TORRINGTON — Naugatuck has gone to the Dogs — an adult baseball team that enjoys playing the game.
Despite a heartbreaking, 2-1 loss in decisive Game 3 of the Tri-State League’s championship series last Friday, Naugy Dogs manager Jay Harlamon remained upbeat about this past season and next year.
“We have a great team chemistry,” Harlamon said. “We have a lot of fun together.”
In seven seasons, the Dogs have gone from a five-win team to a two-time Stan Musial state champion — and the team narrowly missed a third title this season. Naugatuck finished this year with a 28-10 overall record and a Tri-State League South Division crown.
After a 2-3 start with several key injuries, the Dogs started to bark — and win games.
“By the time we got everybody back, we started playing pretty good,” Harlamon said. “We got there with solid defense and pitching.”
The Dogs’ roster spans from recent Naugatuck High grads Matt Zahornasky and Adam Neveski to former Woodland High standouts Ken Graveline and Macky Cianciolo to 30-year-old Lance Stevens, who pitched for the Bridgeport Bluefish. Stevens took the mound in the final game of the season.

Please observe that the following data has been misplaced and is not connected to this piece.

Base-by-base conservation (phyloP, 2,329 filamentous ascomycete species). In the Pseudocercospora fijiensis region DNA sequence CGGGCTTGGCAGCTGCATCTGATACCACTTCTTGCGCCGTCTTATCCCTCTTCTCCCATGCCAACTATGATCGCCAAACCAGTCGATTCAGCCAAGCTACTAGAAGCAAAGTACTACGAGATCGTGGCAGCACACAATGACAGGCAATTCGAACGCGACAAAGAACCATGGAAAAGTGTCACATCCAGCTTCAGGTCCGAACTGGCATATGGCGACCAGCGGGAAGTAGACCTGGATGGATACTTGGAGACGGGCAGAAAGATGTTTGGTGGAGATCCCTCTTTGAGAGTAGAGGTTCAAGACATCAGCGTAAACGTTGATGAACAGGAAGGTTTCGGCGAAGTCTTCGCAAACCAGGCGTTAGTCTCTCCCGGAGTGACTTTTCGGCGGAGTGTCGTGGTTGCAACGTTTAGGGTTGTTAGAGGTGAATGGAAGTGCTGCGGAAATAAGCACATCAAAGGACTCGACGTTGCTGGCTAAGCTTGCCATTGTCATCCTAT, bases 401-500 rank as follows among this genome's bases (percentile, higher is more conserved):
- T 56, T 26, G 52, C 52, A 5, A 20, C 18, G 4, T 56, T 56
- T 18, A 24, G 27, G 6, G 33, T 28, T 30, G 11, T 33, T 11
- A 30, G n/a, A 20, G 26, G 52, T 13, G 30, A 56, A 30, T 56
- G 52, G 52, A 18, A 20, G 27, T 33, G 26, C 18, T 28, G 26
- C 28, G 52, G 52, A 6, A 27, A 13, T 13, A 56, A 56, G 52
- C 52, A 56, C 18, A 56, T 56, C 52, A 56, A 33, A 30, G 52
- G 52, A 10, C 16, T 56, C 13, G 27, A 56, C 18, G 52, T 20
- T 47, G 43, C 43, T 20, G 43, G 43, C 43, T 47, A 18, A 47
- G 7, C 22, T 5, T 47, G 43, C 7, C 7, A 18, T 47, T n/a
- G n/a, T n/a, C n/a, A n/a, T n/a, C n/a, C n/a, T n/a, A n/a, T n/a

Stevens matched zeros with Tri-Town starter Miles Scribner (18-1 this season) in a matchup that featured both starters going the distance in a best-of-three deciding game that went 12 innings. Stevens’ line: 11 2/3 innings, 12 strikeouts, nine hits and three walks.
“After the 10th I asked Lance how he felt,” Harlamon said. “He said, ‘I definitely can give you two more innings.’”
Naugy eventually lost on an unearned run in the 12th.
“We didn’t come through for Lance and get that big hit we needed,” Harlamon said.
The Dogs forced a Game 3 after exploding for seven runs in the last two innings in an 8-4 comeback win the previous night.
Kyle Murphy blasted a three-run homer in the seventh and Graveline added a three-run double in the eighth for the Dogs.
Game 1 was another pitcher’s duel with Naugy’s John Soldinger, who delivered eight innings, eight strikeouts and only two earned runs on four hits. Scribner posted a complete-game, 2-0 shutout.
Despite the tough losses, Harlamon stressed the positives about the team. Before the postseason, teams are allowed to make three draft picks to supplement their rosters for a busy stretch of games and potentially take lineup spots of current players.
The Dogs didn’t draft anyone.
“Our team out there last week was straight-up Dogs,” Harlamon said. “I have to be loyal to the guys that played with us the whole season.”
When asked about the outlook for next year, Harlamon said it’s bright.
“We’re a tight-knit group,” he said. “I would expect everyone to return.”